A dictionary should begin from the point when it is no longer concerned with the meaning but only with the use of words. Thus “formless” is not only an adjective with a certain meaning, but a term serving to deprecate, implying the general demand that everything should have a form.
(Georges Bataille, 1929)
Gagosian is pleased to present Critical Dictionary: In homage to G. Bataille, a group exhibition that takes its title from Georges Bataille’s deconstructive text and juxtaposes artworks of different time periods and styles.
For Bataille, words and images were subject to infinite conflicts and variations, transforming according to their use and context. While his Critical Dictionary (1929–30) explicates terms ranging from “materialism” to “spittle” through circuitous, free-associating paragraphs, the exhibition puts into question the hierarchies and chronologies of art history by grouping classical sculpture, postwar avant-garde painting, and key contemporary works. Focused primarily on the dialogue between sculpture and painting, the combinations reveal the ways in which proximity can confer new meaning on objects.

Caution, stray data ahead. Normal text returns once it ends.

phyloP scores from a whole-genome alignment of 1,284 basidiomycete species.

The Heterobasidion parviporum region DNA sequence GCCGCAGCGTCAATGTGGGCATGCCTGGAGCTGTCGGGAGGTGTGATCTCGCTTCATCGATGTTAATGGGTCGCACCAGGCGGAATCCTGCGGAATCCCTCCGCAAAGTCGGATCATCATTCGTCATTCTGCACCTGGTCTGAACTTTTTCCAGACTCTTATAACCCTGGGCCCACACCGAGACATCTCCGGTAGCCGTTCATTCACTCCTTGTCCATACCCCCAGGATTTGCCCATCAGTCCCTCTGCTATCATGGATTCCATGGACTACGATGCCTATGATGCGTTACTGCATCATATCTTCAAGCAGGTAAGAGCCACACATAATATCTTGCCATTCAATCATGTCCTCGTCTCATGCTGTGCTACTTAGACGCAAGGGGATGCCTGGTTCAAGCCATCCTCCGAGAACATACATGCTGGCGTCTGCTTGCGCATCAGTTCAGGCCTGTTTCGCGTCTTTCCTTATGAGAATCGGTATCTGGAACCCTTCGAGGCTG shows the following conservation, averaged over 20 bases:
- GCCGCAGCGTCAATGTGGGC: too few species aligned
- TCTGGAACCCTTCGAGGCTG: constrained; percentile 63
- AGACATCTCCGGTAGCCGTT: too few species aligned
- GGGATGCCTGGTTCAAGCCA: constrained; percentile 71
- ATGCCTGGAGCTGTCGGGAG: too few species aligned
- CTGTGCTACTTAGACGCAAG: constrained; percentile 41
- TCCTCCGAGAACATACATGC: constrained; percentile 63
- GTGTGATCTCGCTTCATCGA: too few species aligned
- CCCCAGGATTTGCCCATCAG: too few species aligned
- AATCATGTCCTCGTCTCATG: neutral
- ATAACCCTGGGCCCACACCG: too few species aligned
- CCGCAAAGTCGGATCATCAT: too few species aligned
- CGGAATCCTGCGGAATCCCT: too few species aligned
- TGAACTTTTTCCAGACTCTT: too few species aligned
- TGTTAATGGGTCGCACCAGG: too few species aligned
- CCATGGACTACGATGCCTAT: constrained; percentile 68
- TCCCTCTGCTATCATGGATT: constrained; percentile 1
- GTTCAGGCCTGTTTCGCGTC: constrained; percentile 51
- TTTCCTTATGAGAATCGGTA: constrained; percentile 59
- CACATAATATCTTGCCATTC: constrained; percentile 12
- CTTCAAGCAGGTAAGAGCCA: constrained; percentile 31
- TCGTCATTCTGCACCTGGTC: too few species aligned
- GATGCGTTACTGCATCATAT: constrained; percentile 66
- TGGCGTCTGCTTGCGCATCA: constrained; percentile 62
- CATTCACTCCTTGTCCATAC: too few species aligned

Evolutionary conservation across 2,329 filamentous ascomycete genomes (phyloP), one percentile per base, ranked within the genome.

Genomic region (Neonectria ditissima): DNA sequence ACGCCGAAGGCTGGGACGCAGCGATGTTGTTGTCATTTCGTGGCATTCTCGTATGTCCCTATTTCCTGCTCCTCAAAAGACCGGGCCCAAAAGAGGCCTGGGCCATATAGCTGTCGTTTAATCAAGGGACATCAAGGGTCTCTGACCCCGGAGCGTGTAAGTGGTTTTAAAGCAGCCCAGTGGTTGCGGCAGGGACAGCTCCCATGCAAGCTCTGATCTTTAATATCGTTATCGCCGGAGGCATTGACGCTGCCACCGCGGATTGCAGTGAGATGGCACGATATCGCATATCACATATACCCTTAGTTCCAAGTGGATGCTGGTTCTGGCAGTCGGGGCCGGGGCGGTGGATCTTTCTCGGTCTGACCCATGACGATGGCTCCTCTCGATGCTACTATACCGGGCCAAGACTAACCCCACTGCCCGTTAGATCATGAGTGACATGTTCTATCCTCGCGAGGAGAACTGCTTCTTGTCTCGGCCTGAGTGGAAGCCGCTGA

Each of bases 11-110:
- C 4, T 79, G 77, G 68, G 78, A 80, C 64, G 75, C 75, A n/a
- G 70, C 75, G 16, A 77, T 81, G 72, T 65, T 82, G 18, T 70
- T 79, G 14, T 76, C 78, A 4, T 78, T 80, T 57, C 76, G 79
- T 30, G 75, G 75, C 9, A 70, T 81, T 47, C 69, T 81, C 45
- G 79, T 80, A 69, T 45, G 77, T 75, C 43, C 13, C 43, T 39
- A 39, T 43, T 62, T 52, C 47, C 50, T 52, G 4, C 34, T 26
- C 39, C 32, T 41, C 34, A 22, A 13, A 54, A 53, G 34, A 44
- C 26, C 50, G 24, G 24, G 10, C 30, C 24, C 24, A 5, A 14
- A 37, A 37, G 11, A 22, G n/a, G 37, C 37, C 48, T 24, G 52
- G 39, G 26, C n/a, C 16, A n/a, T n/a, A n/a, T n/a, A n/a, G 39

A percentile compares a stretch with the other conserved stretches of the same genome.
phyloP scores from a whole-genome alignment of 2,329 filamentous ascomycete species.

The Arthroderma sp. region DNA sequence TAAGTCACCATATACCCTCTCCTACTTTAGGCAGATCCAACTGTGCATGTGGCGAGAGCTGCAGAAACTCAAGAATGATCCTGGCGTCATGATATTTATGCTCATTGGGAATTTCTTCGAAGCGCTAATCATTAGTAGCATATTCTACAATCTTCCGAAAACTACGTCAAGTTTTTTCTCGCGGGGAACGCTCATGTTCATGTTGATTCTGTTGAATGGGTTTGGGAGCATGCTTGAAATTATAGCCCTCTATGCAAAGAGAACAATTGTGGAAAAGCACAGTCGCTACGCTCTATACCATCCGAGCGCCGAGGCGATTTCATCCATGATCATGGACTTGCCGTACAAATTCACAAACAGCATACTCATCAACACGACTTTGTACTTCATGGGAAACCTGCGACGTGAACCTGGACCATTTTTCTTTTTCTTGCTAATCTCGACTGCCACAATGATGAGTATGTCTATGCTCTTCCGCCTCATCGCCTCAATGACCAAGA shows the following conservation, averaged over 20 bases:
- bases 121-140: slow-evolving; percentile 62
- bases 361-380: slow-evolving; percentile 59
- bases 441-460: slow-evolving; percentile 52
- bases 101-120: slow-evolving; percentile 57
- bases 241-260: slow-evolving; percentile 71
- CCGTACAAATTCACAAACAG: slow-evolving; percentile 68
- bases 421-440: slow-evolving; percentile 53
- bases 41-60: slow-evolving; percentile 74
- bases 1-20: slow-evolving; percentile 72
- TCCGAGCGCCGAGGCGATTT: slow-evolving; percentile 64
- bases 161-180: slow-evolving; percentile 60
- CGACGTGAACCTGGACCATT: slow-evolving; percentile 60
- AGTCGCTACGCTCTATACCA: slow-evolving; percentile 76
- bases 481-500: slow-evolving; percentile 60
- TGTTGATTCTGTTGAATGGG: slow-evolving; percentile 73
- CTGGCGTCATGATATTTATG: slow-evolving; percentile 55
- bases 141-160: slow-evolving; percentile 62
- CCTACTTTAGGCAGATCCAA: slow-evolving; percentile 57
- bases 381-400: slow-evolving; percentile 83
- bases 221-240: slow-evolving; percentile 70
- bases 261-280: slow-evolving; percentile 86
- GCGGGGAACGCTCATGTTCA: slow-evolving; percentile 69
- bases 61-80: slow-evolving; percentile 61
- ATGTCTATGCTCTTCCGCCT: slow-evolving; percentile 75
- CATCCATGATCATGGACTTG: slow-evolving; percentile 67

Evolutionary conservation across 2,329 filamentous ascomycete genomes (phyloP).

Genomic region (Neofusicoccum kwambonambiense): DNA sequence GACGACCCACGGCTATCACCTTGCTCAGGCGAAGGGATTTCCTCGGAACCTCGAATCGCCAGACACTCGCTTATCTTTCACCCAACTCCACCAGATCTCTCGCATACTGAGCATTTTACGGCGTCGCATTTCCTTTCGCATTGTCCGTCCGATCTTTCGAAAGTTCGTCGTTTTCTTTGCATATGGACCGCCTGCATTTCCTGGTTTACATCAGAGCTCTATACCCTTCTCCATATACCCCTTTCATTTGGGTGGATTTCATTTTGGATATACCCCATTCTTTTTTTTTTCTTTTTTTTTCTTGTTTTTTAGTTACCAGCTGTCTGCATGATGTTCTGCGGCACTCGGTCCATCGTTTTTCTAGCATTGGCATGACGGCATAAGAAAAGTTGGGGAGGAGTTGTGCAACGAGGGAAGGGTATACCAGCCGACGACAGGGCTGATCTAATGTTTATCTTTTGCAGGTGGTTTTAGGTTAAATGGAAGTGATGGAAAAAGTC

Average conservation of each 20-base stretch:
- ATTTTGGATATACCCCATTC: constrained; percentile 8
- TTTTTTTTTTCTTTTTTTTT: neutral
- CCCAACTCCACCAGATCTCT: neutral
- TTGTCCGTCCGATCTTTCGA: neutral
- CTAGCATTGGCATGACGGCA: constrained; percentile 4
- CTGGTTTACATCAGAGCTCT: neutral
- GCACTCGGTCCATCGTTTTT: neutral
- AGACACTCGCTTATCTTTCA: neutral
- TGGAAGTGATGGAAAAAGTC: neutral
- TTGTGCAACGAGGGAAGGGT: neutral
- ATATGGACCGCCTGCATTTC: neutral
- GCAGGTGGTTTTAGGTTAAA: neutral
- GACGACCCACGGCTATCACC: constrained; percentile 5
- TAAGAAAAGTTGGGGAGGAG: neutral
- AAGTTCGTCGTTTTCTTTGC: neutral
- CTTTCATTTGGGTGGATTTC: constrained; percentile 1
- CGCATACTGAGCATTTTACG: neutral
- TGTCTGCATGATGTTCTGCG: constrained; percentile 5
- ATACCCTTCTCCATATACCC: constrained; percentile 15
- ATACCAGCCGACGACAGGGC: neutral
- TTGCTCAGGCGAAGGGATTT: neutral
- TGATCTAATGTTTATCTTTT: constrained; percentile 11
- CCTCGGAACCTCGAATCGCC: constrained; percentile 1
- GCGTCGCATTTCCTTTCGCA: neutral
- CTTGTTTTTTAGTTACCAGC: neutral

The exhibition includes works by Louise Bourgeois, Joe Bradley, Alberto Burri, Dan Flavin, Helen Frankenthaler, Duane Hanson, Donald Judd, Wassily Kandinsky, Anish Kapoor, René Magritte, Guido Reni, Paolo Schiavo, Frank Stella, and Mary Weatherford, as well as a tchitcheri sakwa, a clan shrine figure made in Togo circa 1900, and a Roman sculpture from the second century.